CANTON, Ohio – As Russ Grimm removed his helmet and headed back to the sideline that day in 1981, Joe Bugel knew his torrent of profanities had struck a nerve somewhere deep in the guard's massive body.
Bugel just wondered if the next thing that was going to get struck was him.
"Russ just has this look," said Bugel, recalling a moment in their first year with the Washington Redskins. Bugel was the offensive line coach and Grimm was the left guard on a young line that would later become one of the most famous in NFL history.
However, this wasn't one of Grimm's better moments. He had just been beaten for a sack by Dallas' Randy White, a future Hall of Famer himself. Bugel exploded and Grimm headed back to the sideline to face him.
"Russ takes off his helmet and I'm thinking, 'Oh no, he's gonna knock me in the stands,' " Bugel said. Not exactly, but Grimm did have a point to make. When he got to Bugel, he stuck his helmet in Bugel's chest and said, "If you think you can block Randy White any better, go ahead."
"I let him get to the bench and then I said, 'You have a point there, stud,' " Bugel said, declining the invitation to take on White and giving thanks that Grimm left him in one piece.
Almost 30 years later, Grimm and Bugel will be together again on a football field. On Saturday, Bugel will present Grimm for enshrinement to the Pro Football Hall of Fame. Grimm, now an assistant with the Arizona Cardinals, is one of seven former players in this class, joining Jerry Rice, Emmitt Smith, Rickey Jackson, John Randle, Dick LeBeau and Floyd Little.
As much as this year's ceremony will be dominated by the presence of the record-setting Rice and Smith, a much less heralded part of the NFL will get its due respect: Assistant coaches.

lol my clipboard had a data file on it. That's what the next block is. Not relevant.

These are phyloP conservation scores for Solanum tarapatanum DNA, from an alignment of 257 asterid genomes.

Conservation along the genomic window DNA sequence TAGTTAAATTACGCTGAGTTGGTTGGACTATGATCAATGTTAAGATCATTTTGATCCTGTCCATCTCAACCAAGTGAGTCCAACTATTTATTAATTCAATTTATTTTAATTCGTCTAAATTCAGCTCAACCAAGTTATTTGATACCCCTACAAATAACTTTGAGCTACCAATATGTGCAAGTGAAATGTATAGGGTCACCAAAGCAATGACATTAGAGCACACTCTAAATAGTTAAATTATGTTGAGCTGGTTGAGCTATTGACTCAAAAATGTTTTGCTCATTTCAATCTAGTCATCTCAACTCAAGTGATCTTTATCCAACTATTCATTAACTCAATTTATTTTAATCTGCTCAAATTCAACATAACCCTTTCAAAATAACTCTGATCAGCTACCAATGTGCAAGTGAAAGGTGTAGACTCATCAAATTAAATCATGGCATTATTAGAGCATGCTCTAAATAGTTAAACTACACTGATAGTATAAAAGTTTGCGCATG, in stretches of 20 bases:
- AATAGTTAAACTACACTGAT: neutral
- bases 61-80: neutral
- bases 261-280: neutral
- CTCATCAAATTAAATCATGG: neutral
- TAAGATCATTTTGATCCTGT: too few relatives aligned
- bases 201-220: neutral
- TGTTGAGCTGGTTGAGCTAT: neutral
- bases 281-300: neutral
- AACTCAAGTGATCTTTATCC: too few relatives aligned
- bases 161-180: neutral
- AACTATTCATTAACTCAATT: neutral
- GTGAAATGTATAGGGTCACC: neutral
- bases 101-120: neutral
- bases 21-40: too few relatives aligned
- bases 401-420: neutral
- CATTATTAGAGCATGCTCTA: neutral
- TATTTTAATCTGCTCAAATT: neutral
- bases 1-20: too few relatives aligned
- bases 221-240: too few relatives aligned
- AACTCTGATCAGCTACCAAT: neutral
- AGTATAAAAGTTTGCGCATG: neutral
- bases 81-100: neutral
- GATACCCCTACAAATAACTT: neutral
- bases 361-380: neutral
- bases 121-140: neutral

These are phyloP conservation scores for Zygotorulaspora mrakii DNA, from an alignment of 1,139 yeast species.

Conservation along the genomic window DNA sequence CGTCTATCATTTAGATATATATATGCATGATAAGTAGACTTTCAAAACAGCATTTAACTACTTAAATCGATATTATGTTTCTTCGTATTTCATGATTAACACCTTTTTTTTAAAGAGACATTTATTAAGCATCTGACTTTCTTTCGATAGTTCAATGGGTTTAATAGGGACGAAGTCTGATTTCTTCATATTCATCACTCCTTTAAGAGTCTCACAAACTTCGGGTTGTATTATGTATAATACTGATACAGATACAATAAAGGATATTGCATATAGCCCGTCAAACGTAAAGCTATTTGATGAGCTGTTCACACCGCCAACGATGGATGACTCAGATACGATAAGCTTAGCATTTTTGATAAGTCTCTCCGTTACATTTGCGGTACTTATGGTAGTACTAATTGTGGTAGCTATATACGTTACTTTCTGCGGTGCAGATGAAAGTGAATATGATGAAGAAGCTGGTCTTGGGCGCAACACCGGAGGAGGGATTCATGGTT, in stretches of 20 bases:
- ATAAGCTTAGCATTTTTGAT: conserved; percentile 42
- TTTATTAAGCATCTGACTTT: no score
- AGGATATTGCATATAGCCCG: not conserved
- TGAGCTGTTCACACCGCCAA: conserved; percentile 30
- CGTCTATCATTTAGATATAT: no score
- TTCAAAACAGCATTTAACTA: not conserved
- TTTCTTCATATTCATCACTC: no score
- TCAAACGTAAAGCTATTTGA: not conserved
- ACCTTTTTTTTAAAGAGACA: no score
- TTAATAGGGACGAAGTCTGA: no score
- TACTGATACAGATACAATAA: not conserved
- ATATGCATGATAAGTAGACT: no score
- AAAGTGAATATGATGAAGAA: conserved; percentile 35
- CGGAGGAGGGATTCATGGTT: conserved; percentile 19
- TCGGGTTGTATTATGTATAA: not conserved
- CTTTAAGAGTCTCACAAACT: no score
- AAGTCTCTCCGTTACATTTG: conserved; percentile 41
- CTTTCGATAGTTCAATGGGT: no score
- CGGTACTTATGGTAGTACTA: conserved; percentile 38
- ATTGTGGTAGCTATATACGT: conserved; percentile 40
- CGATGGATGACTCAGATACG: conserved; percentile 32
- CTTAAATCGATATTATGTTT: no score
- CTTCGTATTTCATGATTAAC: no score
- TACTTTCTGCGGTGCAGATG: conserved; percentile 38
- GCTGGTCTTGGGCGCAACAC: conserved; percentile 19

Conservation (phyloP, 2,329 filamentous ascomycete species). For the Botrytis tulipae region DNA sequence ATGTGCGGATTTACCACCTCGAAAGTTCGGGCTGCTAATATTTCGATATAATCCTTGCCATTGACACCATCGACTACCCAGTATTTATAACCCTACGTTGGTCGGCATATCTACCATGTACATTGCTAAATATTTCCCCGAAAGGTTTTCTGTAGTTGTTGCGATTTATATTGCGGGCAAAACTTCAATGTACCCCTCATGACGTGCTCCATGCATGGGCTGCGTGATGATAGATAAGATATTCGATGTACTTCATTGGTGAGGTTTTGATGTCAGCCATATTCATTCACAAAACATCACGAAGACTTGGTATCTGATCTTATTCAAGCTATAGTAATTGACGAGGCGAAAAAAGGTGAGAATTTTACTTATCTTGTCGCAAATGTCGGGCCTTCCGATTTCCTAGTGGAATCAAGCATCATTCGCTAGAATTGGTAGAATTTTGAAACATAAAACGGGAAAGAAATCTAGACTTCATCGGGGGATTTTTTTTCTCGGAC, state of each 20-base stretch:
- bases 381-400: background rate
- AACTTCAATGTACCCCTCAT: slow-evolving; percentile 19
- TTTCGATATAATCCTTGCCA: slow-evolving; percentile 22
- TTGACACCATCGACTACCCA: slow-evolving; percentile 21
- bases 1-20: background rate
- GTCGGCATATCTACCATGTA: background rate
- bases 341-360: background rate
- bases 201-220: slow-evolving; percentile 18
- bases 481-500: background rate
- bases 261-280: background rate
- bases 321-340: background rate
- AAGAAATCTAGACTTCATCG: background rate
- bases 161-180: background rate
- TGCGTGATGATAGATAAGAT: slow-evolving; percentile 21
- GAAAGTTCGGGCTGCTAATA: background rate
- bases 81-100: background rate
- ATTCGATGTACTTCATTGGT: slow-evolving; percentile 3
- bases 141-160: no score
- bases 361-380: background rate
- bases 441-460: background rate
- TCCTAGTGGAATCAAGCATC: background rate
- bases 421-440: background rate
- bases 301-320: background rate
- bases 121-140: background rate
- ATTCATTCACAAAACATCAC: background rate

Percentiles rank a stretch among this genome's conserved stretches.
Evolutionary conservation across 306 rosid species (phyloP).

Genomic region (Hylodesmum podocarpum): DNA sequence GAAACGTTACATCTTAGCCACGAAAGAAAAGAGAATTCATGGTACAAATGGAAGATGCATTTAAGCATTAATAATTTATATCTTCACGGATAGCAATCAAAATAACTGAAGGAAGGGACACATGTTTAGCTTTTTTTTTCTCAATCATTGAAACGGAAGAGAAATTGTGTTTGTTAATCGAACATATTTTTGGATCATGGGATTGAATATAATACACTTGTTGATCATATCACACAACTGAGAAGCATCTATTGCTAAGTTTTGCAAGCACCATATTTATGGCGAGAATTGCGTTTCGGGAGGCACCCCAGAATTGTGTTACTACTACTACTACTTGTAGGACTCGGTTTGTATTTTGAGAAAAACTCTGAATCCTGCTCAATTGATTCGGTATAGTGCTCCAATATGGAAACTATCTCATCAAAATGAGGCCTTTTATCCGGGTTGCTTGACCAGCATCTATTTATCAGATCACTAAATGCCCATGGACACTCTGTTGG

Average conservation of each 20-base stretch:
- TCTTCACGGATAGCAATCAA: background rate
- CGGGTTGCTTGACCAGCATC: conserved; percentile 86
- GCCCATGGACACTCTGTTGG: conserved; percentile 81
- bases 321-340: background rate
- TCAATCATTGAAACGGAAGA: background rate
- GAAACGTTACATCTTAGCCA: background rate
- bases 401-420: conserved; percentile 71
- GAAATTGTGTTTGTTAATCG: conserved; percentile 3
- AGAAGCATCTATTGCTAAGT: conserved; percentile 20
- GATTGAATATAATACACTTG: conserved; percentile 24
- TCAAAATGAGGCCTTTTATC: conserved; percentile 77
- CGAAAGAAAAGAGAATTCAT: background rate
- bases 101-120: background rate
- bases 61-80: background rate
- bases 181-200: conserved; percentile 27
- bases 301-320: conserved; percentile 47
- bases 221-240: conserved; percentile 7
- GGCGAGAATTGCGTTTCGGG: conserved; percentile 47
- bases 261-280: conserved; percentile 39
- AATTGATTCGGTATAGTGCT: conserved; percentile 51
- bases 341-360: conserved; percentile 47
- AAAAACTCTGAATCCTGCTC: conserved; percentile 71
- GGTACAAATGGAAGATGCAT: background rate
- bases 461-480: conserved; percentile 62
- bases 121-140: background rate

Of the 268 members of the Hall of Fame (including this year's inductees) – a collection of players, coaches and other contributors – none of them are here solely on their work as assistants. Some of the greatest minds in the history of the game, such as Clark Shaughnessy and Bill Arnsparger, have faded quietly into its history. The men who toil countless hours scheming and teaching each week rarely see this stage.
Maybe LeBeau will open the door for others. For all his greatness as a player, he is far better known as the Pittsburgh Steelers' defensive coordinator who devised the zone blitz, the defensive equivalent of the West Coast offense.
Even as presenters, assistant coaches are rare. In the 48 years the Hall of Fame has held the induction ceremony, only 14 men who were exclusively assistant coaches have ever presented someone for enshrinement. On Saturday though, Bugel and Indianapolis Colts defensive line coach John Teerlinck, who will speak for Randle, are among the presenters.